1. Standard memberyo its me
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    18 Sep '09 21:42
    In laymans terms, what dose 'metabolically active fat' mean, please. I don't visit this forum very often. I know you're the ones to ask about technical things 😀. I've been reading some weightloss articals and this frase puzzles me. I expect it's completely clear and straight forward to you......
  2. Subscribercoquette
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    19 Sep '09 04:323 edits
    Originally posted by yo its me
    In laymans terms, what dose 'metabolically active fat' mean, please. I don't visit this forum very often. I know you're the ones to ask about technical things 😀. I've been reading some weightloss articals and this frase puzzles me. I expect it's completely clear and straight forward to you......
    the edits were only to try and get rid of the smiley faces. you can see the original by searching in bing.com

    Clinical significance of epicardial fat measured using cardiac multislice computed tomography.Sarin S, Wenger C, Marwaha A, Qureshi A, Go BD, Woomert CA, Clark K, Nassef LA, Shirani J. Department of Cardiology, Geisinger Medical Center, Danville, Pennsylvania, USA.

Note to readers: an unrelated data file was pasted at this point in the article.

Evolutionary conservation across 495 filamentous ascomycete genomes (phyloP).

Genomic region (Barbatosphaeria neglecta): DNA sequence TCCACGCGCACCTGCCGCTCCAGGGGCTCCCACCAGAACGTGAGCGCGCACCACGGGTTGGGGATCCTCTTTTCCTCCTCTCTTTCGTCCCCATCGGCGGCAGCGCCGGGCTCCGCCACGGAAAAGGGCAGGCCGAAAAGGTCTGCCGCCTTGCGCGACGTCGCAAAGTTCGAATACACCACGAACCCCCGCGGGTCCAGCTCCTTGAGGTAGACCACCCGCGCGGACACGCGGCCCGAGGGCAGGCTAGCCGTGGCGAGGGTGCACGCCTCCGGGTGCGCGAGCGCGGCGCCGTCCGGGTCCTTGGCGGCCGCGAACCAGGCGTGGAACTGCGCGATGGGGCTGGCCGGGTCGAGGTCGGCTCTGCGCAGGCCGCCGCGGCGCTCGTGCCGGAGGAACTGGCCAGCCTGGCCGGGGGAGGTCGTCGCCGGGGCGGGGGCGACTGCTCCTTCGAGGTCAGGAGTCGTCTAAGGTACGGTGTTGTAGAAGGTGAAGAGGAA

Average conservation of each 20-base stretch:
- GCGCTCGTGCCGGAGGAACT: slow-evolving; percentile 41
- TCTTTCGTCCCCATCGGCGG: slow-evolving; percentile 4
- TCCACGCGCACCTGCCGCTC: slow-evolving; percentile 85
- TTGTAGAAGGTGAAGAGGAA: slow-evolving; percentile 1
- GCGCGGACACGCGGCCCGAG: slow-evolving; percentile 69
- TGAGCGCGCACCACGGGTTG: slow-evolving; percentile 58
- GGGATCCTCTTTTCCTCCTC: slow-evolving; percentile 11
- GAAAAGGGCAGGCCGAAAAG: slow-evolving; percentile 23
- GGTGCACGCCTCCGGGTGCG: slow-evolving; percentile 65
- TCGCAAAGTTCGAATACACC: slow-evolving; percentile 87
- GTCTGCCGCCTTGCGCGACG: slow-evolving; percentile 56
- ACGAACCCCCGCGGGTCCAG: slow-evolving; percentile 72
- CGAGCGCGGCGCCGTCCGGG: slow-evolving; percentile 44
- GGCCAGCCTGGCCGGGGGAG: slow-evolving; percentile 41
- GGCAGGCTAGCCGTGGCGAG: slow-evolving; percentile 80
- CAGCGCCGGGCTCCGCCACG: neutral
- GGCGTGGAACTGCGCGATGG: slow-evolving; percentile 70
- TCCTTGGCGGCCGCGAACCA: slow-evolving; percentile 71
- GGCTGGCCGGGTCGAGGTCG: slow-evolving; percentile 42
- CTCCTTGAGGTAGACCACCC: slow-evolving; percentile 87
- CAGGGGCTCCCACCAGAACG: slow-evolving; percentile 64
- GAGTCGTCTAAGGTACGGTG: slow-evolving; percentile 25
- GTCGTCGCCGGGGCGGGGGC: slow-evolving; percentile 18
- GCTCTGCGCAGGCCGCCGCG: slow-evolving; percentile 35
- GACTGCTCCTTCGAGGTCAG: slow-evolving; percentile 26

Cardiac adiposity defined as increased epicardial adipose tissue and massive deposits of fat within the atrial septum (lipomatous hypertrophy) is seen in overweight persons and is associated with coronary artery disease (CAD), atrial arrhythmias, and increased risk of left ventricular free wall rupture after acute myocardial infarction. Unlike subcutaneous fat, epicardial fat is metabollically active and produces hormones, cytokines, and other vasoactive substances that work systemically or locally to alter vascular endothelial function and may be implicated in the pathogenesis of CAD. The aim of the study was to assess the feasibility of measuring epicardial fat volume (EFV) and identify its clinical correlates using (64-slice) multislice computed tomography (MSCT). A protocol was devised to measure EFV using MSCT in 151 adults (age 26 to 83 years, mean 51 +/-12 ; 55% men). Cross-sectional tomographic cardiac slices (2.5-mm thick) from base to apex (range 28 to 40 per heart) were traced semiautomatically using an off-line workstation, and EFV was measured by assigning Hounsfield units ranging from -30 to -250 to fat. Coronary computed tomographic angiography was performed using a standard protocol. EFV ranged from 25 to 274 ml (mean 121 +/- 47), corresponding to 2.4% to 30.5% (mean 15 +/- 5😵 of total cardiac volume and correlated with age, atrial septum thickness, body weight, and body mass index. Coronary calcium score was significantly higher in patients with EFV >100 ml (67 +/- 155 vs 216 +/- 639; p = 0.03), and a higher percentage of patients with increased EFV had CAD (46% vs 31%; p <0.05) or metabolic syndrome (44% vs 29%; p <0.05). In conclusion, quantification of EFV was feasible using MSCT. Large deposits of fat around the heart and within the atrial septum were associated with obesity, coronary calcium, metabolic syndrome, and CAD. Measurement of EFV may provide another useful noninvasive indicator of heightened risk of CAD in addition to calcium score and coronary angiography.